In Excel, we’ll start with three columns reserved for equivalent terms. If a preferred term has more, we can insert additional columns.
Related terms (RTs) connect separate parts of the hierarchy. Product testing and Product defects represent closely related concepts, but if they appear in different branches of a hierarchy (for example, branches named Product development and Customer support), they can be associated as related terms. Identifying this relationship alleviates the need to have a term reiterated in several places in the hierarchy while alerting a user to a different perspective on the captured concept. The related term association is also useful to offer end users the opportunity to broaden a search to include content indexed with a related term as well as with their initial search term.
We’ll start out with a single column for related terms, but like equivalent terms, there may be a need to insert additional columns to handle more than one per preferred term. Related terms always come in pairs (a notation for each of the terms related to each other), so keeping them in a single column or adjacent columns will make it easier to check that all the pairs are complete.
Scope notes are used to clarify intent. A term like politics may be useful to index content about life activities, but much too broad a term for content describing the operation of popular government. In the latter case, where it may be included as a top or 2nd level term, a scope note can clarify that the term should be limited, used only to represent a broad category. Scope notes can also be used to disambiguate what may be misunderstood. A note for the term mercury might clarify its use to represent only the chemical element,instructing that a separate term, mercury poisoning, be used for the metal’s occurrence as a toxin.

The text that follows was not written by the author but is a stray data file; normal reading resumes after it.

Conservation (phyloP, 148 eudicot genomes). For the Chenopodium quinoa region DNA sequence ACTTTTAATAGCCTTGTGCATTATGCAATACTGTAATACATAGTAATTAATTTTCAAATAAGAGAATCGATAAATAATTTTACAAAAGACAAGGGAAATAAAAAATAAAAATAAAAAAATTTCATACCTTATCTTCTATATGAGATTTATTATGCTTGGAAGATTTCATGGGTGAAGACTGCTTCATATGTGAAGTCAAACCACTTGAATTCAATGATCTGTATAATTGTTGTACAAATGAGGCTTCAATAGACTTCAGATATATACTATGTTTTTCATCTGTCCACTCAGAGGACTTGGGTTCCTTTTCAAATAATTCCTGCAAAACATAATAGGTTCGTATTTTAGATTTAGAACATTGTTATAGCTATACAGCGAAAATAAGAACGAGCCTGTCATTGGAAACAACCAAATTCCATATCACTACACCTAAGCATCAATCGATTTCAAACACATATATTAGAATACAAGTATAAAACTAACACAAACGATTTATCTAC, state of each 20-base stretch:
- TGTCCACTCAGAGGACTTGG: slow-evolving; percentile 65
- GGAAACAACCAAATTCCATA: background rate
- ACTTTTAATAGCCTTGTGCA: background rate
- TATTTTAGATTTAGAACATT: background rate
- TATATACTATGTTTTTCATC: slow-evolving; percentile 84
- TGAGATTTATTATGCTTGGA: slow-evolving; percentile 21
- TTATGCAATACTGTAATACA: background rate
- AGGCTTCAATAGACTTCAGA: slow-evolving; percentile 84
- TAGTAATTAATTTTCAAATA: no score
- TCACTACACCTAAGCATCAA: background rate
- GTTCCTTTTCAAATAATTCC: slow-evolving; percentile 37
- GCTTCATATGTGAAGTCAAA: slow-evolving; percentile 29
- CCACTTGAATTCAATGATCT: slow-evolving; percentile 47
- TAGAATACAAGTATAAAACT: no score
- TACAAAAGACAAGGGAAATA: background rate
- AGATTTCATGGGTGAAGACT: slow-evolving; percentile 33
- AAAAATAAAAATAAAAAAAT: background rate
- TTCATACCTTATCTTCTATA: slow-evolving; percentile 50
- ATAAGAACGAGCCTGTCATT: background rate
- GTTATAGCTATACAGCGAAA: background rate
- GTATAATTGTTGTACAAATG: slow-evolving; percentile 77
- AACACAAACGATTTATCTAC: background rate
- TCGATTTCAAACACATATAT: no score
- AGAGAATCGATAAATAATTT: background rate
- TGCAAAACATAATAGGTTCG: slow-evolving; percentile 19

We’ll need only one Excel column for scope notes. Other descriptive information, such as a term’s ID number and/or URI, its definition, its literary warrant or source, and a history of the dates added and changed will probably require a single column each.
Instead of labeling each term with its type, we can label the columns:
Use the View ribbon > Freeze Panes button > Freeze Top Row option. Or, if you want the top terms to be always visible also (column A), position your cursor in cell B2 and choose the Freeze Panes option instead.
You can choose a narrow width for the Scope Notes column because when you click on a cell in it, the cell’s entire contents are displayed in the formula bar, above the column letters.
If you need more columns for Related Terms, insert columns as needed.
Make the Related Terms label span all columns by selecting the cells in fow 1 that fall above the related terms and from the Home ribbon, Alignment section, choose Wrap Text (or right-click, choose Format Cells > Alignment tab, and add a check mark in the Wrap Text option in the Text Control section). If you need to add another column later, click the Wrap Text option (or remove check mark) to turn the feature off, reselect the cell span, and click Wrap Text (add check mark) again.